Kelty Hearts Football Club was established as an amateur side in 1975. After the 1978/79 season, five of the club’s players were signed by Halbeath Juniors, prompting the amateurs to become a junior side in order to remain competitive. In June 1980, the club was accepted into the Scottish Junior Football Association, where they competed for the better part of the next three decades.
During their time as a junior side, the Hearts reached the Scottish Junior Cup final twice, in 1999 and in 2007, though finished as runners up on both occasions. By the 2010s, the club was looking more dominant in the East Region Super League, winning the league in 2015 and 2017. After their second league victory, Kelty Hearts applied for admission into the Scottish Football Association, which was granted in December 2017.
The club entered the East of Scotland Football League in 2018 and finished at the top of the table that same season. As EoSFL champions, the Hearts played Threave Rovers for a chance at gaining another promotion. Over two legs, the Hearts dominated the Rovers, amassing a comprehensive 10-0 aggregate score to seal their entry into the Lowland Football League.
Kelty’s success continued in the Lowland League, placing third in their inaugural season (behind East Kilbride and BSC Glasgow, in first and second place, respectively). They topped the table in both of the curtailed (as a result of the COVID-19 pandemic) 2019-20 and 2020-21 seasons. Because of the pandemic, neither the Highland nor Lowland League champions were given the chance to compete for promotion into the SPFL in the 2019-20 season. Despite having only played 13 matches in the 2020-21 season, Kelty were given the opportunity to play Brora Rangers, the Highland League champions, who they defeated 6-1 over two legs. Kelty then faced SPFL League Two bottom side, Brechin City. With their 3-1 victory over Brechin over two legs, Kelty gained promotion to the SPFL for the first time in their history and will compete in League Two for the 2021-22 season.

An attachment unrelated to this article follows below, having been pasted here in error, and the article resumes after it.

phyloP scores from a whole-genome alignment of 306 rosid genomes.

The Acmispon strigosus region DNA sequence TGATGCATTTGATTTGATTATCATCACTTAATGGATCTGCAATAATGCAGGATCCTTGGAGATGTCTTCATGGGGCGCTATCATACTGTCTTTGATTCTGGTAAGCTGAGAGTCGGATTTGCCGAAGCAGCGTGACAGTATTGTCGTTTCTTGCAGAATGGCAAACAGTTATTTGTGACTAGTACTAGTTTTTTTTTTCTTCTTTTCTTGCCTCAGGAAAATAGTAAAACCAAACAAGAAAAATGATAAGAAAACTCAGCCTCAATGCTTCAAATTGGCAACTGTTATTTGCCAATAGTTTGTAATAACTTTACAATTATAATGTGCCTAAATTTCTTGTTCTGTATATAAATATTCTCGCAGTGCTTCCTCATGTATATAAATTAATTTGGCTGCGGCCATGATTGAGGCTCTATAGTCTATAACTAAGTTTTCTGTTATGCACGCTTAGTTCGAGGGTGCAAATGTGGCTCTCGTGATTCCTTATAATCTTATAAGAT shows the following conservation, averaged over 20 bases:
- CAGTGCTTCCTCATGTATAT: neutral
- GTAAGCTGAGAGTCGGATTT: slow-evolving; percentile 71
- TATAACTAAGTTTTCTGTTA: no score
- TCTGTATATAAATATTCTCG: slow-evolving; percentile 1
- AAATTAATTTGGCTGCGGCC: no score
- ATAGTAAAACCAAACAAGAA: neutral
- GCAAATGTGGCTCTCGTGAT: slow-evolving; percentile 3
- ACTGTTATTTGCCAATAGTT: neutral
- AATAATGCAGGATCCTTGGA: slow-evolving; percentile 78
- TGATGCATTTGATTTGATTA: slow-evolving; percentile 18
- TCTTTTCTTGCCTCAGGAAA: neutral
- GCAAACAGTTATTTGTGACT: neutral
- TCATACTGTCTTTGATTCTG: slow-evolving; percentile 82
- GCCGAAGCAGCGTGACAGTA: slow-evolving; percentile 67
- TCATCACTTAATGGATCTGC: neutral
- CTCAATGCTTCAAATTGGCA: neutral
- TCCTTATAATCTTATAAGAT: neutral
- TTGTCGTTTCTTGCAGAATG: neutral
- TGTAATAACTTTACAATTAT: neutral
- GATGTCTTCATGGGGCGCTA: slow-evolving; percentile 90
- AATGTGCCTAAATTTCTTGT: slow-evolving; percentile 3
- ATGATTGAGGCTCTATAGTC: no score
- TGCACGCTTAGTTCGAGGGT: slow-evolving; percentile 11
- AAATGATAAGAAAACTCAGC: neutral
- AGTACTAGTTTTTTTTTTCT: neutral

The current Kelty Hearts badge is quite a sight to behold. I imagine, judging from the design, that this badge has been used since the 1970s. While I admire its uniqueness, with the text set on straight lines within a circle, there is very little design coherence. All four linear elements — the heart, the club name, the date and football and the ‘F.C.’ banner — utilise completely different styles. In order to bring them into some sort of unity, I decided to incorporate each element within a new circular badge.
Both the home and away kits make use of the traditional Kelty Hearts colours and have been inspired by 1970s kit styles.